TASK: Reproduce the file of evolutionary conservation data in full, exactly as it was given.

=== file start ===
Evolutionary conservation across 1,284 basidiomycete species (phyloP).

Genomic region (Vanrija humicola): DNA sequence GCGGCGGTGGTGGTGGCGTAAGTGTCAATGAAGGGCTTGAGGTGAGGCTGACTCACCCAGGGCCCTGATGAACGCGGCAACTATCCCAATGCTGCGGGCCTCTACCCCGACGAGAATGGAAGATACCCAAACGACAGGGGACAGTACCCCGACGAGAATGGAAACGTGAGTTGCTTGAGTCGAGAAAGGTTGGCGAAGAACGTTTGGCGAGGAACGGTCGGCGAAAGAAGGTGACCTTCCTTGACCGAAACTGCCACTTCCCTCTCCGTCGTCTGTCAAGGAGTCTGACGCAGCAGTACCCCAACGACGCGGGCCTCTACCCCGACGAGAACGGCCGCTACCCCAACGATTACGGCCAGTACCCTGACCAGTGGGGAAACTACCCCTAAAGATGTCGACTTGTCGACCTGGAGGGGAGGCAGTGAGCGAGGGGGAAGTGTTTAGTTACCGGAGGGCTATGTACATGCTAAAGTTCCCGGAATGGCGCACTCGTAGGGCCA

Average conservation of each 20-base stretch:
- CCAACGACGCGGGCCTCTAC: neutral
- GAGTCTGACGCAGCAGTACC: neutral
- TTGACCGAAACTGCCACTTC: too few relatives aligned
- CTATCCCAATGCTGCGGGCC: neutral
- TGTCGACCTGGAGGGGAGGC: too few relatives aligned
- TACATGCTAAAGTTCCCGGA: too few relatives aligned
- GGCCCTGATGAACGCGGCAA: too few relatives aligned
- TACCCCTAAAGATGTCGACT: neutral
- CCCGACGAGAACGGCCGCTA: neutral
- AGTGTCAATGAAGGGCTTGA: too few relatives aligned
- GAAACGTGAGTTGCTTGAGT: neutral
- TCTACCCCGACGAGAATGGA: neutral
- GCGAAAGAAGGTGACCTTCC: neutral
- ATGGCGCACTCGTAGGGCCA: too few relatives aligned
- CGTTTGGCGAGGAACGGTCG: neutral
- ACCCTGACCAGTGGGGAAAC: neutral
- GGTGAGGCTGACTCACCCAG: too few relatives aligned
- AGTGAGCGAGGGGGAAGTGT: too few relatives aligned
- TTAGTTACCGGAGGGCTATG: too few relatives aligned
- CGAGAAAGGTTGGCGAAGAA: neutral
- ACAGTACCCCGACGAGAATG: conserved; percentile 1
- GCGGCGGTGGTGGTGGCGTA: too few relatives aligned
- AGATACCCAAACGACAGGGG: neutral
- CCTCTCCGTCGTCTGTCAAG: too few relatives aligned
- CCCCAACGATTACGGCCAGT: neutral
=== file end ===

Evolutionary conservation across 1,284 basidiomycete species (phyloP).

Genomic region (Vanrija humicola): DNA sequence GCGGCGGTGGTGGTGGCGTAAGTGTCAATGAAGGGCTTGAGGTGAGGCTGACTCACCCAGGGCCCTGATGAACGCGGCAACTATCCCAATGCTGCGGGCCTCTACCCCGACGAGAATGGAAGATACCCAAACGACAGGGGACAGTACCCCGACGAGAATGGAAACGTGAGTTGCTTGAGTCGAGAAAGGTTGGCGAAGAACGTTTGGCGAGGAACGGTCGGCGAAAGAAGGTGACCTTCCTTGACCGAAACTGCCACTTCCCTCTCCGTCGTCTGTCAAGGAGTCTGACGCAGCAGTACCCCAACGACGCGGGCCTCTACCCCGACGAGAACGGCCGCTACCCCAACGATTACGGCCAGTACCCTGACCAGTGGGGAAACTACCCCTAAAGATGTCGACTTGTCGACCTGGAGGGGAGGCAGTGAGCGAGGGGGAAGTGTTTAGTTACCGGAGGGCTATGTACATGCTAAAGTTCCCGGAATGGCGCACTCGTAGGGCCA

Average conservation of each 20-base stretch:
- CCAACGACGCGGGCCTCTAC: neutral
- GAGTCTGACGCAGCAGTACC: neutral
- TTGACCGAAACTGCCACTTC: too few relatives aligned
- CTATCCCAATGCTGCGGGCC: neutral
- TGTCGACCTGGAGGGGAGGC: too few relatives aligned
- TACATGCTAAAGTTCCCGGA: too few relatives aligned
- GGCCCTGATGAACGCGGCAA: too few relatives aligned
- TACCCCTAAAGATGTCGACT: neutral
- CCCGACGAGAACGGCCGCTA: neutral
- AGTGTCAATGAAGGGCTTGA: too few relatives aligned
- GAAACGTGAGTTGCTTGAGT: neutral
- TCTACCCCGACGAGAATGGA: neutral
- GCGAAAGAAGGTGACCTTCC: neutral
- ATGGCGCACTCGTAGGGCCA: too few relatives aligned
- CGTTTGGCGAGGAACGGTCG: neutral
- ACCCTGACCAGTGGGGAAAC: neutral
- GGTGAGGCTGACTCACCCAG: too few relatives aligned
- AGTGAGCGAGGGGGAAGTGT: too few relatives aligned
- TTAGTTACCGGAGGGCTATG: too few relatives aligned
- CGAGAAAGGTTGGCGAAGAA: neutral
- ACAGTACCCCGACGAGAATG: conserved; percentile 1
- GCGGCGGTGGTGGTGGCGTA: too few relatives aligned
- AGATACCCAAACGACAGGGG: neutral
- CCTCTCCGTCGTCTGTCAAG: too few relatives aligned
- CCCCAACGATTACGGCCAGT: neutral